I read on Park News that “Experts” are telling us that autonomous vehicles, when they arrive on the scene, will constantly be in motion, moving and picking up and dropping off, maybe except for the night shift.
What am I missing? If someone takes an autonomous vehicle to work in the morning, the only difference from today is that they are self-driving. The vehicle will take them to work, drop them off, and then what? Just who are they going to cruise around and pick up for the next trip?
OK, sure, there will be Uber style trips, but the vast majority of trips will be from home to work. And assuming after they drop someone off, they will need a place to wait until quitting time, when they take that person back home. It’s called parking.
The prof at Stanford quoted in the article are probably talking ‘first mile, last mile’. The autonomous vehicles will take people the first mile where they will get the train into town, and then the last mile from the station to work. But still, there will be a mad rush at, dare I say it, rush hour in the morning and evening, but the rest of the time most people will be at their desks slaving for the man.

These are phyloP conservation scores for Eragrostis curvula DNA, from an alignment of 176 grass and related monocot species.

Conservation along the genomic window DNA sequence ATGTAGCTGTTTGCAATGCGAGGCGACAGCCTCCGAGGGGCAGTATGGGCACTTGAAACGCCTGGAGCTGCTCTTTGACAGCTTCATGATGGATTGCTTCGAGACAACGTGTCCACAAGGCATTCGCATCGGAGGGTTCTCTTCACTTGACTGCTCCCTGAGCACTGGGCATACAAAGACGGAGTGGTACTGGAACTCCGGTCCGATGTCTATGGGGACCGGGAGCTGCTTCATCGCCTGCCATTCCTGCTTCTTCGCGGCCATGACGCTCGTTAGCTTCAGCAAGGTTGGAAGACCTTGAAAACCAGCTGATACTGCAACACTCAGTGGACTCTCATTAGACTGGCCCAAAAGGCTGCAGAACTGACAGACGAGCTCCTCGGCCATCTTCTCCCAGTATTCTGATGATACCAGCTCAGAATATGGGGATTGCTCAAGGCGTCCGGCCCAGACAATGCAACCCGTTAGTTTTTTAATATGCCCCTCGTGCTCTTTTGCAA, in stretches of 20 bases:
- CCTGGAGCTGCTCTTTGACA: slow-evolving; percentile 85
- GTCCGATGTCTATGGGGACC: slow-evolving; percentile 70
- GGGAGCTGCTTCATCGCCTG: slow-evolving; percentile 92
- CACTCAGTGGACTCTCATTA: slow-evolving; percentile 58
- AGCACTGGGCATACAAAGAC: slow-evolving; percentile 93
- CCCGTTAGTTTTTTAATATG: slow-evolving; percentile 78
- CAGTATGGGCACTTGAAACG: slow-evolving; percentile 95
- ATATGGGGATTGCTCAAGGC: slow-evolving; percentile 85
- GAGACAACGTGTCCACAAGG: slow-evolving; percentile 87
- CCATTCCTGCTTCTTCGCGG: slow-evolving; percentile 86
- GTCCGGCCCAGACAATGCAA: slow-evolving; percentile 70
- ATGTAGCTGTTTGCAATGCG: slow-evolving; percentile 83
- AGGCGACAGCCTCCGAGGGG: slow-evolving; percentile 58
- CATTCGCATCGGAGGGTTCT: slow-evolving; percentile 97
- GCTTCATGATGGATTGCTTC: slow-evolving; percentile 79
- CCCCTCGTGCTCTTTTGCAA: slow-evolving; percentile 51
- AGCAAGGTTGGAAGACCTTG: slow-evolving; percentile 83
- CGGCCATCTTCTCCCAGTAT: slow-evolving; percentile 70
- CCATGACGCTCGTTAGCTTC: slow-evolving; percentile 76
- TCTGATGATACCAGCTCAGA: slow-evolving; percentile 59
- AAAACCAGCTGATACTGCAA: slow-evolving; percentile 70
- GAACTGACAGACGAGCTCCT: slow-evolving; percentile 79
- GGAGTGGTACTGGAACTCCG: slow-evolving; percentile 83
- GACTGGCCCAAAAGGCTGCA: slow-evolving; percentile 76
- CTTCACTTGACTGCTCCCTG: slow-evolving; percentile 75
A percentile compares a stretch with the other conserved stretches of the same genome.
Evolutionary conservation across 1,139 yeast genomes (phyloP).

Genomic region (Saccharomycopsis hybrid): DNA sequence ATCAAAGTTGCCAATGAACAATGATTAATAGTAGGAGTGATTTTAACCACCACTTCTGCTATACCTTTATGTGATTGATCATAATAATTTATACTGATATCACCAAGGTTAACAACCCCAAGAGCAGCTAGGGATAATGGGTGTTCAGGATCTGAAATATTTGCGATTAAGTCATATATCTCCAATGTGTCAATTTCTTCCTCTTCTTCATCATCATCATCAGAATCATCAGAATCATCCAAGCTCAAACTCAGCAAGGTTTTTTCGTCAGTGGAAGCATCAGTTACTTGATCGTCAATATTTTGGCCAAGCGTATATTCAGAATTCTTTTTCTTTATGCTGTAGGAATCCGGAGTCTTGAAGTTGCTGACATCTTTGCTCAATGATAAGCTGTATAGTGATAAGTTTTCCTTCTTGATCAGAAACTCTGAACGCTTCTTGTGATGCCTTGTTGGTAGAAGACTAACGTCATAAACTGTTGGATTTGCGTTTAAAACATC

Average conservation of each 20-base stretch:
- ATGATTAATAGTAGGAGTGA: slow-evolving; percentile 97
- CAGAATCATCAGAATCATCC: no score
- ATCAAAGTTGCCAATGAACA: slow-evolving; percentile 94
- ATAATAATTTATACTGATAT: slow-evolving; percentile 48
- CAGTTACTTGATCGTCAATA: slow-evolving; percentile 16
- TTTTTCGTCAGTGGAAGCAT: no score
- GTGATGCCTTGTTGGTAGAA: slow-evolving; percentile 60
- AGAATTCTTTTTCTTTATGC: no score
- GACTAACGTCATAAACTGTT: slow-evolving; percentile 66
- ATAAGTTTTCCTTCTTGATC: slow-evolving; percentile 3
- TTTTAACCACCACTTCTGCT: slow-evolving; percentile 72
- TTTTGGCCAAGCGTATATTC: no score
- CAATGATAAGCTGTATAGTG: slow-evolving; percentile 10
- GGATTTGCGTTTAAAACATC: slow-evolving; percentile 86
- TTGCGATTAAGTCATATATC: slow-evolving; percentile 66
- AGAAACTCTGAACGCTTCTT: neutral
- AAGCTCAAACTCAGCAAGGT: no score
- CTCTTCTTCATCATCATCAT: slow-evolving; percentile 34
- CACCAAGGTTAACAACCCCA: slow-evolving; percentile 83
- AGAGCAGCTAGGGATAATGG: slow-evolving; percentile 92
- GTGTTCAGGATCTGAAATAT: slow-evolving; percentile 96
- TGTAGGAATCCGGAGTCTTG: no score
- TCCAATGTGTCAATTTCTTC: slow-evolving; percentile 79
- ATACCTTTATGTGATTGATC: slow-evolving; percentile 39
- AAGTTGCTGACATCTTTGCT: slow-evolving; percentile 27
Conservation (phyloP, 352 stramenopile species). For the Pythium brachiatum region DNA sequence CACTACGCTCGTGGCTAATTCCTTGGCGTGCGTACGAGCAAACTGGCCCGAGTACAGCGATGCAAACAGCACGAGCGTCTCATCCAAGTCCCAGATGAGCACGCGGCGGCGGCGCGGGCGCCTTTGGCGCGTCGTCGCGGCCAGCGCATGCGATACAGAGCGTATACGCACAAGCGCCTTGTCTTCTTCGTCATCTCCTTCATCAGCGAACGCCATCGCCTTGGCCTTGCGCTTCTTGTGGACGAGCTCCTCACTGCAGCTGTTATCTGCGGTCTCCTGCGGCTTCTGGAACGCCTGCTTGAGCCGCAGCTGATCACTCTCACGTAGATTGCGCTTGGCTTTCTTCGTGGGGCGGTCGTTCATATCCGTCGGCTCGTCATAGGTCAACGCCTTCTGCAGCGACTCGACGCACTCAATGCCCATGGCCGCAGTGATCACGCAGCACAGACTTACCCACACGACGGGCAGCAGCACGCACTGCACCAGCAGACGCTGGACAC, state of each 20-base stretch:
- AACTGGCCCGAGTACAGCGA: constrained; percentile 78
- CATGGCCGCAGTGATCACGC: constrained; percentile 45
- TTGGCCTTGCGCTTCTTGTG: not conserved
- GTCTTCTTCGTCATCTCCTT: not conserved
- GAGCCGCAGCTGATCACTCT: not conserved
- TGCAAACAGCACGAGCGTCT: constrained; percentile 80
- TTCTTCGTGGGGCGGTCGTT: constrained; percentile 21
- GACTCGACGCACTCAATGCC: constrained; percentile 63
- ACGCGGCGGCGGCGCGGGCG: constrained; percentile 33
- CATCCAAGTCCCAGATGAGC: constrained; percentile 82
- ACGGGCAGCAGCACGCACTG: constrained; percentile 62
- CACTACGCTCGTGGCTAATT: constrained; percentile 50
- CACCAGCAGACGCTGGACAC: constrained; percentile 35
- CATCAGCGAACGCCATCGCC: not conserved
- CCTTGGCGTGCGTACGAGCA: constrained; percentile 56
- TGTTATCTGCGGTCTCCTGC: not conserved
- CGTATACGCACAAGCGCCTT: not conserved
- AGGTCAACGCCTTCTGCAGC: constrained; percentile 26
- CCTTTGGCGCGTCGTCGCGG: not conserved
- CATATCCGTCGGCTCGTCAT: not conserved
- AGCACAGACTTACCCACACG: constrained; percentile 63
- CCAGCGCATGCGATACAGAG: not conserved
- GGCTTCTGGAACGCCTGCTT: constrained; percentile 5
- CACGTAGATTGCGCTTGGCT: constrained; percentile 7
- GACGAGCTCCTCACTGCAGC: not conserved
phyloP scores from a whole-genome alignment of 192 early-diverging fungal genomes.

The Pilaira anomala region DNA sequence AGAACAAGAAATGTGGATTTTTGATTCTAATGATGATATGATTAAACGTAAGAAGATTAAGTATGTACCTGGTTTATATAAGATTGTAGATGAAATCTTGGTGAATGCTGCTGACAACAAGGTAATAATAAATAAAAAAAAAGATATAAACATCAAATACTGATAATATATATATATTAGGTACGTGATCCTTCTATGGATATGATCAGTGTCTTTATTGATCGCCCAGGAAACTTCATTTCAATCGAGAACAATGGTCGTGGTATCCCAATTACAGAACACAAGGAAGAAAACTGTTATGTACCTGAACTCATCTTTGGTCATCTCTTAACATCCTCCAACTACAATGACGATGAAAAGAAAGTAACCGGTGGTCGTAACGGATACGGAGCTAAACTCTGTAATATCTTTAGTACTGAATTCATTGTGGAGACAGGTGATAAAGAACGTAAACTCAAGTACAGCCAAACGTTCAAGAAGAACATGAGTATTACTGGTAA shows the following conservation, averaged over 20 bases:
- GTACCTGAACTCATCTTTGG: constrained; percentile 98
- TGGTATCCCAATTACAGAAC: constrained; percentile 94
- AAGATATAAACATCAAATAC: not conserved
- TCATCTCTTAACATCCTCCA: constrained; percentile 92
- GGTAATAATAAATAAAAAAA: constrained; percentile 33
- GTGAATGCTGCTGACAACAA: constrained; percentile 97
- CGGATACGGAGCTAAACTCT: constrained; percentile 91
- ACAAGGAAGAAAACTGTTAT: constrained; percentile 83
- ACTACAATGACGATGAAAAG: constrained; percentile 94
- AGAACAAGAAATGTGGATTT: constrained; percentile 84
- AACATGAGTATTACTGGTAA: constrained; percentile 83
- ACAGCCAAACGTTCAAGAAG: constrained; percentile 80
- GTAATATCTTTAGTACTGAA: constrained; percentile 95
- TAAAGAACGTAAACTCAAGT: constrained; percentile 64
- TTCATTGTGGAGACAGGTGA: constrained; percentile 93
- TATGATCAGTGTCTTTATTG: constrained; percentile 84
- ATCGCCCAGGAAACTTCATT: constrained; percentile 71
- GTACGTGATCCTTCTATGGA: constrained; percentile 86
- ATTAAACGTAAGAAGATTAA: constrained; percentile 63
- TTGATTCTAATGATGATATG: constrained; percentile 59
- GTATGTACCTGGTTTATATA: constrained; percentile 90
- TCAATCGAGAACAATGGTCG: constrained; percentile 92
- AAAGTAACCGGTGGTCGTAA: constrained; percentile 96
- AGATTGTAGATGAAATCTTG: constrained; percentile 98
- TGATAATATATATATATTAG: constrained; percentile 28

Assuming AVs make any sense at all, is it reasonable that they will be cruising around between rush hours, looking for nonexistent passengers, creating congestion and pollution (yes, even electric cars create pollution.) I really can’t see it.
They will have to be parked, stored, or whatever one might call it.
Wait, you say, they can drive back to the burbs and take kids to school, parents on errands, and then return in the evening to bring the worker bees back. Oh please. Think about it. Now instead of two rush hours, we have four.
I”ll give Mark Lawrence at SpotHero his due. He was commenting on the fact that AVs will have to park but will need a predetermined place and also need to pay when they do. Technology will out and take care of that (Including Spot Hero’s). Parking isn’t going away, it just will be different.
The Stanford Prof is living in his Ivory Tower. He see’s AVs queueing like taxi ranks when not in use. However there will be tens of thousands of them and certainly no room for them to ‘rest’ at curbside waiting for a call. I guess there is no place off street for them to wait for the next call. Its almost like these professors have never commuted, driven in the city, or lived the life in the real world.
My wife, Robyn, who has a PhD in Microbiology, has told me many times that the three letters stand for “piled higher and deeper.”